The In-SHUCK-ch Nation may have averted one overlap crisis, but it has another thing coming from the north.
The Nation, which recently received a final proposal for land and capital from the Governments of Canada and B.C. as part of treaty negotiations, is being offered sovereignty over a territory that stretches from the north end of Harrison Lake up to the south end of Lillooet Lake - and on to two reserves belonging to the Mount Currie Band of the Lil'wat Nation.
The reserves, listed as Challetkohum 5 and Challetkohum 9 by Indian and Northern Affairs Canada, are considered sacred areas to the Lil'wat because each is a location for burial grounds.
The In-SHUCK-ch map claims them as part of the Nation's prospective territory and if treaty goes through it will essentially cede both areas to their authority.
"I guess it's sort of one of those situations where the overlapping area, we just have to deal with it with them," Mount Currie Chief Leonard Andrew said in an interview. "It's sort of a strange situation that happened a century ago... you are placed in areas where our community members have settled and so forth.
"When they went around and mapped out reserve lands, this is what happened there, it happened to be one of our reserves is down in that area so you can't really bypass it. We've got to deal with it and we will."
The reserves are located at the northern end of what the In-SHUCK-ch Nation is claiming as part of its territory.
Challetkohum 5 is one mile north of what's known as the Baptiste Smith parcel, a recently reconstructed community that serves as a residence for the Samahquam Nation. Challetkohum 9, meanwhile, is located on the west bank of the Lillooet River but east of Challetkohum 5.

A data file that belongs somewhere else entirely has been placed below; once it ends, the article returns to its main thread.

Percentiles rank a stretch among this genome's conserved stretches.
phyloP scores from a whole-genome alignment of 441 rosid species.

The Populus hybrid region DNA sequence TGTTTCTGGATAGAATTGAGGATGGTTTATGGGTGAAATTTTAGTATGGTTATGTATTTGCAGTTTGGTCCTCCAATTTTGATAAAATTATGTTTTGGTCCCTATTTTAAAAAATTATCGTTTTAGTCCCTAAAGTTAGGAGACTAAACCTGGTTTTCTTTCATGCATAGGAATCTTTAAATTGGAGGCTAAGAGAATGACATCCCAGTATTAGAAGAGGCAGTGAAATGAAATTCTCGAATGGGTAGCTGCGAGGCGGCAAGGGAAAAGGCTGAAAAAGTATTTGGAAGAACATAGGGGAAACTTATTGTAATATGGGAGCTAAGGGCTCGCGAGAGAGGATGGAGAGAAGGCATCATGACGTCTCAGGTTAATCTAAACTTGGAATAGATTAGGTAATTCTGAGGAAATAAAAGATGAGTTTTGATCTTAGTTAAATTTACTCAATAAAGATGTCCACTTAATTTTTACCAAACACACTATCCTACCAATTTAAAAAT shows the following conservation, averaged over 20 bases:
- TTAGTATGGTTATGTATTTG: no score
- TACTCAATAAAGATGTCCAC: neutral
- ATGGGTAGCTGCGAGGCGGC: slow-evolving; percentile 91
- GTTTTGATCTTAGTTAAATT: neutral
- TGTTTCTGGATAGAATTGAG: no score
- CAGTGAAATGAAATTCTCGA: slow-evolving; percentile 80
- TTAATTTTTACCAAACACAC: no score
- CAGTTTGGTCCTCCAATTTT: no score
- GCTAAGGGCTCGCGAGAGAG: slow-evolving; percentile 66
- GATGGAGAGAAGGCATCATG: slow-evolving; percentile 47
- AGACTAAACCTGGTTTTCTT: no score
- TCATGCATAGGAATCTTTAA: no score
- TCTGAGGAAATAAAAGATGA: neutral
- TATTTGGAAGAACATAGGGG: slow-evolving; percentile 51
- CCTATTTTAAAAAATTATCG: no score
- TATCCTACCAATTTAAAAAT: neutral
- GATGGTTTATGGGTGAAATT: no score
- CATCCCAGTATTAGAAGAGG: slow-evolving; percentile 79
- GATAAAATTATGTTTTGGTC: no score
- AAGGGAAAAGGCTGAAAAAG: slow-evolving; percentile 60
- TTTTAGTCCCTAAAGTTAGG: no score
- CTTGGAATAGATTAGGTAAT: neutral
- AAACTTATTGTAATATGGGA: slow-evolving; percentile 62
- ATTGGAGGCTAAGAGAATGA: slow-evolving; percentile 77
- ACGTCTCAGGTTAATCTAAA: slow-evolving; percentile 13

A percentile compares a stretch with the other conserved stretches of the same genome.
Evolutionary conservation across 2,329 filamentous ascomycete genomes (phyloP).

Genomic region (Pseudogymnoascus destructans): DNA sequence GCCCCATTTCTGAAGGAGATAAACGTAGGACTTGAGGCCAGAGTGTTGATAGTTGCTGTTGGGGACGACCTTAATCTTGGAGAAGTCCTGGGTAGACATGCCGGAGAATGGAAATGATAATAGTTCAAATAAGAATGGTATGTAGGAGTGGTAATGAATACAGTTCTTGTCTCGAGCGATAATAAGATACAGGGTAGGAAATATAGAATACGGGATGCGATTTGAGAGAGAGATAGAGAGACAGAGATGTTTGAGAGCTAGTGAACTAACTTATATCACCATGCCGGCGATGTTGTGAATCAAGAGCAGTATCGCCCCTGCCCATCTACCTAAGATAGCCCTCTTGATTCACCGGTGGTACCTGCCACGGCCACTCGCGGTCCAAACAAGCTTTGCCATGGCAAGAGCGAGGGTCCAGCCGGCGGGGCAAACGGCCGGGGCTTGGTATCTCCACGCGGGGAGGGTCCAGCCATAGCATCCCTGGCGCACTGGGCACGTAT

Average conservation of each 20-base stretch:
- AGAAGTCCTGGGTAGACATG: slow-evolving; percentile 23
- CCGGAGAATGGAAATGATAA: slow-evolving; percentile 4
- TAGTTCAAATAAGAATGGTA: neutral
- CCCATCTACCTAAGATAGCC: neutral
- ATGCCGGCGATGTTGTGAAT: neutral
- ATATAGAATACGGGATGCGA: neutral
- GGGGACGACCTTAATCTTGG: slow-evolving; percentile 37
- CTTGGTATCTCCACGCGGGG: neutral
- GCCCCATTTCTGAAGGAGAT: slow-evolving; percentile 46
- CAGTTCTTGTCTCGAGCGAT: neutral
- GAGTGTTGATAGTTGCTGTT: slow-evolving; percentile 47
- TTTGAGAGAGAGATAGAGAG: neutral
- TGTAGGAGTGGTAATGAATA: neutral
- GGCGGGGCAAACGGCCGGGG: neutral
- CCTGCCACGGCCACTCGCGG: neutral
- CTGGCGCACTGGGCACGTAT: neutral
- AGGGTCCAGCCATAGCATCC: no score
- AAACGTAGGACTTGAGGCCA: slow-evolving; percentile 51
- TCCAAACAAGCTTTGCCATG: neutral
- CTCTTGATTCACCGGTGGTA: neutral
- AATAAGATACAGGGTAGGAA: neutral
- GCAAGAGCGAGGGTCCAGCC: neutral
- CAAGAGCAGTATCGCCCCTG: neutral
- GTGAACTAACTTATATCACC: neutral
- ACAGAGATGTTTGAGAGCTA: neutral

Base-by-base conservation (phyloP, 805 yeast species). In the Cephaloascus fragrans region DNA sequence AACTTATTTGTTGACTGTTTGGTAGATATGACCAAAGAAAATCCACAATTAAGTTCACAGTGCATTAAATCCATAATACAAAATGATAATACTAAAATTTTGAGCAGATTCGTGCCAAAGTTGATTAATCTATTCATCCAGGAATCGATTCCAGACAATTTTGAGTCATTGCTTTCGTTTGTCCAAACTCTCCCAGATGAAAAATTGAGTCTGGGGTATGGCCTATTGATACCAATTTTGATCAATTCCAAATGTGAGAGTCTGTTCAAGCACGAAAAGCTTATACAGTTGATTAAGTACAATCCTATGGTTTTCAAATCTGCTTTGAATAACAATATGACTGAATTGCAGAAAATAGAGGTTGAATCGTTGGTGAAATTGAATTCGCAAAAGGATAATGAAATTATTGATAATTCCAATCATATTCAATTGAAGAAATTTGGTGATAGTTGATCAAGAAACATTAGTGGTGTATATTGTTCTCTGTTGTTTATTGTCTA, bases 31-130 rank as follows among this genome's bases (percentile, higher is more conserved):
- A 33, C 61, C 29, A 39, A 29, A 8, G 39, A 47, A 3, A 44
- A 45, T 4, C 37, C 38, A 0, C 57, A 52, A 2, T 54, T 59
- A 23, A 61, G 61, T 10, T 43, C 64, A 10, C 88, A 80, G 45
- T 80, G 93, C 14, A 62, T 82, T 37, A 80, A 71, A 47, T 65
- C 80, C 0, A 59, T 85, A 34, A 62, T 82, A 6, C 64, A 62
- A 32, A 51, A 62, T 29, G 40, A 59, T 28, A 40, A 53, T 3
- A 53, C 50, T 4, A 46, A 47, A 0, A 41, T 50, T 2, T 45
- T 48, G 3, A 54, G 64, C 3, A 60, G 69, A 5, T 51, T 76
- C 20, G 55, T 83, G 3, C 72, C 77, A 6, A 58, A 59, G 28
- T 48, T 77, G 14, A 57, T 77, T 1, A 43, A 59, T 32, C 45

Together the reserves represent only 2.6 hectares of Lil'wat traditional territory but the graveyards make the land sacred to the people. Andrew said the Mount Currie Band is working on a protocol with the In-SHUCK-ch Nation that would allow them to continue to access the reserves but it hasn't yet been hashed out with both parties.
"In reality we get along with them, we work together with them and we always have lived side by side," Andrew said. "We're working on a protocol with them and I'm not sure why it's taking so long to agree on a protocol because the fact is that protocols are basically (a way) to work together.
"We're trying to deal with it in a very legal manner."
In-SHUCK-ch negotiator Gerard Peters confirmed that the In-SHUCK-ch map still extends on to Mount Currie reserves and he said it's been difficult to arrange meetings with the Mount Currie Band because it's been busy with preparations for the 2010 Olympics.
"The Lil'wat, I have to say, they've been focused on the 2010 Olympics and it's been quite a challenge in getting negotiating sessions or discussions with the Lil'wat," he said.
"However I have to say this, I have done so, gosh, a good half dozen times in the last year or so and in those discussions I believe that we have the makings of a clear understanding about what their rights are and how they'll be protected in the context of our treaty."